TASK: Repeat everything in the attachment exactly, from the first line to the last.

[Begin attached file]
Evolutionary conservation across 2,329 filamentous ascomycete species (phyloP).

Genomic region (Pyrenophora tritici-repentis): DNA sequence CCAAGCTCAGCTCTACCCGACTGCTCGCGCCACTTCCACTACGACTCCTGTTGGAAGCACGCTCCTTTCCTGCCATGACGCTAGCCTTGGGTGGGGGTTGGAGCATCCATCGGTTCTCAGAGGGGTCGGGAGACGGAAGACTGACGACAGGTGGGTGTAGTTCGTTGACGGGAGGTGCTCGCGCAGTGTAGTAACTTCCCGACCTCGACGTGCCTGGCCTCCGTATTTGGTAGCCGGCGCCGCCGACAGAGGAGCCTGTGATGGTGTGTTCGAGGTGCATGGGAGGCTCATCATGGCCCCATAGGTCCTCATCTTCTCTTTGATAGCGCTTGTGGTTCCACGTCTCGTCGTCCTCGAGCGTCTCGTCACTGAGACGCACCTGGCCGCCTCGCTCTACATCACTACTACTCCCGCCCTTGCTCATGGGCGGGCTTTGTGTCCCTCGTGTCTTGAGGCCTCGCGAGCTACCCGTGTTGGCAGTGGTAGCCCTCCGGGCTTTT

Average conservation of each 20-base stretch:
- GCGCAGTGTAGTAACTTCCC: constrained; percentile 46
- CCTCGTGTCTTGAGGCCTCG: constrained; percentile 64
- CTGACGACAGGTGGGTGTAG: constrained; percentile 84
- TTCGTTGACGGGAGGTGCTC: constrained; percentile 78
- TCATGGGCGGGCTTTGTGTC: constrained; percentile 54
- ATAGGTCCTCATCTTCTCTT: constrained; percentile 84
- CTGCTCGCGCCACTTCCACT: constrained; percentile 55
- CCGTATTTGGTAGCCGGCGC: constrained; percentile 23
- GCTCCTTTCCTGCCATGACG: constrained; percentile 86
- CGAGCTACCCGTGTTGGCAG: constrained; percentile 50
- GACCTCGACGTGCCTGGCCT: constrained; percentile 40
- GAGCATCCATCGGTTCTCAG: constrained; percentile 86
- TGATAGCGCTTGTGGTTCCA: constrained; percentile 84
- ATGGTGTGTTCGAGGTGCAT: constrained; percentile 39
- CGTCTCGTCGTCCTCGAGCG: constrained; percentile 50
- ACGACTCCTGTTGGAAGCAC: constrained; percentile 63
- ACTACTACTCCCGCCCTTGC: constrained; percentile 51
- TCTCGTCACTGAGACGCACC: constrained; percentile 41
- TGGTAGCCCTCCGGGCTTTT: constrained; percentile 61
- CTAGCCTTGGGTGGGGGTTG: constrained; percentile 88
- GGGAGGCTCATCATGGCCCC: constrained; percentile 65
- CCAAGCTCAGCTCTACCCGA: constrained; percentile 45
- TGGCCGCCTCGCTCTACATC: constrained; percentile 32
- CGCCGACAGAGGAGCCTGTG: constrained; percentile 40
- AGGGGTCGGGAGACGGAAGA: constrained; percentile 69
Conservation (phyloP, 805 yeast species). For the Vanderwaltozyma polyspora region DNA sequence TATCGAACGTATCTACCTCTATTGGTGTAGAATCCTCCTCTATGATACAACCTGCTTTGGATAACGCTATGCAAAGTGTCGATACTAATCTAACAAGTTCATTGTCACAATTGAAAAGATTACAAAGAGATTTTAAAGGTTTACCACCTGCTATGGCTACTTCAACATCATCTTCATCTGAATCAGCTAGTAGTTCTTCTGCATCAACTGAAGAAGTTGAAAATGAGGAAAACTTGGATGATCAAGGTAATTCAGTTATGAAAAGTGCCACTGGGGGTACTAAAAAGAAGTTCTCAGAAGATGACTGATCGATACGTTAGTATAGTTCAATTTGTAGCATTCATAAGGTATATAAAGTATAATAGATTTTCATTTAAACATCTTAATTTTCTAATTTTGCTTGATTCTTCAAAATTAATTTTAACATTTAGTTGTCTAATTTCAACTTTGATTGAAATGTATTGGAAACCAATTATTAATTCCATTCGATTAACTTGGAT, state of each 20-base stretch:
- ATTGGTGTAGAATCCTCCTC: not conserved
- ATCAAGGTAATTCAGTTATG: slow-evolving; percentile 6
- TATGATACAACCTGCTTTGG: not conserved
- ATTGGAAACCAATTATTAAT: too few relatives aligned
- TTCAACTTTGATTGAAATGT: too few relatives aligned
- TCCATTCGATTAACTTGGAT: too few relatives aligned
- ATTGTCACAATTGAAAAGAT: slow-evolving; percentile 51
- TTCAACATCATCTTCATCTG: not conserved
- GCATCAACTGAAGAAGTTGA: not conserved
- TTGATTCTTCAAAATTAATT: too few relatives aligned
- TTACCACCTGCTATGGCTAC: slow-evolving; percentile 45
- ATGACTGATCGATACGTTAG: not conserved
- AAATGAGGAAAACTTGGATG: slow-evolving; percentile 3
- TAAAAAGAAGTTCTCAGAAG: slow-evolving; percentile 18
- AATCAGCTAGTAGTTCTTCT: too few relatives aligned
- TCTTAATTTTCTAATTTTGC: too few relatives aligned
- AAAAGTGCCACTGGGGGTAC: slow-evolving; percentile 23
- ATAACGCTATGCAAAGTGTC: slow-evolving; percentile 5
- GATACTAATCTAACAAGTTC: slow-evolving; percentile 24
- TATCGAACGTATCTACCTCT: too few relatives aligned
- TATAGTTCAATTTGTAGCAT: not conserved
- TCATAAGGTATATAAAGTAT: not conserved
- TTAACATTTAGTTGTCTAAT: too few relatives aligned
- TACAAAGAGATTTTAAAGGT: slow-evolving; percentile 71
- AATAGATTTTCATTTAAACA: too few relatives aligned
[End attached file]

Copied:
Evolutionary conservation across 2,329 filamentous ascomycete species (phyloP).

Genomic region (Pyrenophora tritici-repentis): DNA sequence CCAAGCTCAGCTCTACCCGACTGCTCGCGCCACTTCCACTACGACTCCTGTTGGAAGCACGCTCCTTTCCTGCCATGACGCTAGCCTTGGGTGGGGGTTGGAGCATCCATCGGTTCTCAGAGGGGTCGGGAGACGGAAGACTGACGACAGGTGGGTGTAGTTCGTTGACGGGAGGTGCTCGCGCAGTGTAGTAACTTCCCGACCTCGACGTGCCTGGCCTCCGTATTTGGTAGCCGGCGCCGCCGACAGAGGAGCCTGTGATGGTGTGTTCGAGGTGCATGGGAGGCTCATCATGGCCCCATAGGTCCTCATCTTCTCTTTGATAGCGCTTGTGGTTCCACGTCTCGTCGTCCTCGAGCGTCTCGTCACTGAGACGCACCTGGCCGCCTCGCTCTACATCACTACTACTCCCGCCCTTGCTCATGGGCGGGCTTTGTGTCCCTCGTGTCTTGAGGCCTCGCGAGCTACCCGTGTTGGCAGTGGTAGCCCTCCGGGCTTTT

Average conservation of each 20-base stretch:
- GCGCAGTGTAGTAACTTCCC: constrained; percentile 46
- CCTCGTGTCTTGAGGCCTCG: constrained; percentile 64
- CTGACGACAGGTGGGTGTAG: constrained; percentile 84
- TTCGTTGACGGGAGGTGCTC: constrained; percentile 78
- TCATGGGCGGGCTTTGTGTC: constrained; percentile 54
- ATAGGTCCTCATCTTCTCTT: constrained; percentile 84
- CTGCTCGCGCCACTTCCACT: constrained; percentile 55
- CCGTATTTGGTAGCCGGCGC: constrained; percentile 23
- GCTCCTTTCCTGCCATGACG: constrained; percentile 86
- CGAGCTACCCGTGTTGGCAG: constrained; percentile 50
- GACCTCGACGTGCCTGGCCT: constrained; percentile 40
- GAGCATCCATCGGTTCTCAG: constrained; percentile 86
- TGATAGCGCTTGTGGTTCCA: constrained; percentile 84
- ATGGTGTGTTCGAGGTGCAT: constrained; percentile 39
- CGTCTCGTCGTCCTCGAGCG: constrained; percentile 50
- ACGACTCCTGTTGGAAGCAC: constrained; percentile 63
- ACTACTACTCCCGCCCTTGC: constrained; percentile 51
- TCTCGTCACTGAGACGCACC: constrained; percentile 41
- TGGTAGCCCTCCGGGCTTTT: constrained; percentile 61
- CTAGCCTTGGGTGGGGGTTG: constrained; percentile 88
- GGGAGGCTCATCATGGCCCC: constrained; percentile 65
- CCAAGCTCAGCTCTACCCGA: constrained; percentile 45
- TGGCCGCCTCGCTCTACATC: constrained; percentile 32
- CGCCGACAGAGGAGCCTGTG: constrained; percentile 40
- AGGGGTCGGGAGACGGAAGA: constrained; percentile 69
Conservation (phyloP, 805 yeast species). For the Vanderwaltozyma polyspora region DNA sequence TATCGAACGTATCTACCTCTATTGGTGTAGAATCCTCCTCTATGATACAACCTGCTTTGGATAACGCTATGCAAAGTGTCGATACTAATCTAACAAGTTCATTGTCACAATTGAAAAGATTACAAAGAGATTTTAAAGGTTTACCACCTGCTATGGCTACTTCAACATCATCTTCATCTGAATCAGCTAGTAGTTCTTCTGCATCAACTGAAGAAGTTGAAAATGAGGAAAACTTGGATGATCAAGGTAATTCAGTTATGAAAAGTGCCACTGGGGGTACTAAAAAGAAGTTCTCAGAAGATGACTGATCGATACGTTAGTATAGTTCAATTTGTAGCATTCATAAGGTATATAAAGTATAATAGATTTTCATTTAAACATCTTAATTTTCTAATTTTGCTTGATTCTTCAAAATTAATTTTAACATTTAGTTGTCTAATTTCAACTTTGATTGAAATGTATTGGAAACCAATTATTAATTCCATTCGATTAACTTGGAT, state of each 20-base stretch:
- ATTGGTGTAGAATCCTCCTC: not conserved
- ATCAAGGTAATTCAGTTATG: slow-evolving; percentile 6
- TATGATACAACCTGCTTTGG: not conserved
- ATTGGAAACCAATTATTAAT: too few relatives aligned
- TTCAACTTTGATTGAAATGT: too few relatives aligned
- TCCATTCGATTAACTTGGAT: too few relatives aligned
- ATTGTCACAATTGAAAAGAT: slow-evolving; percentile 51
- TTCAACATCATCTTCATCTG: not conserved
- GCATCAACTGAAGAAGTTGA: not conserved
- TTGATTCTTCAAAATTAATT: too few relatives aligned
- TTACCACCTGCTATGGCTAC: slow-evolving; percentile 45
- ATGACTGATCGATACGTTAG: not conserved
- AAATGAGGAAAACTTGGATG: slow-evolving; percentile 3
- TAAAAAGAAGTTCTCAGAAG: slow-evolving; percentile 18
- AATCAGCTAGTAGTTCTTCT: too few relatives aligned
- TCTTAATTTTCTAATTTTGC: too few relatives aligned
- AAAAGTGCCACTGGGGGTAC: slow-evolving; percentile 23
- ATAACGCTATGCAAAGTGTC: slow-evolving; percentile 5
- GATACTAATCTAACAAGTTC: slow-evolving; percentile 24
- TATCGAACGTATCTACCTCT: too few relatives aligned
- TATAGTTCAATTTGTAGCAT: not conserved
- TCATAAGGTATATAAAGTAT: not conserved
- TTAACATTTAGTTGTCTAAT: too few relatives aligned
- TACAAAGAGATTTTAAAGGT: slow-evolving; percentile 71
- AATAGATTTTCATTTAAACA: too few relatives aligned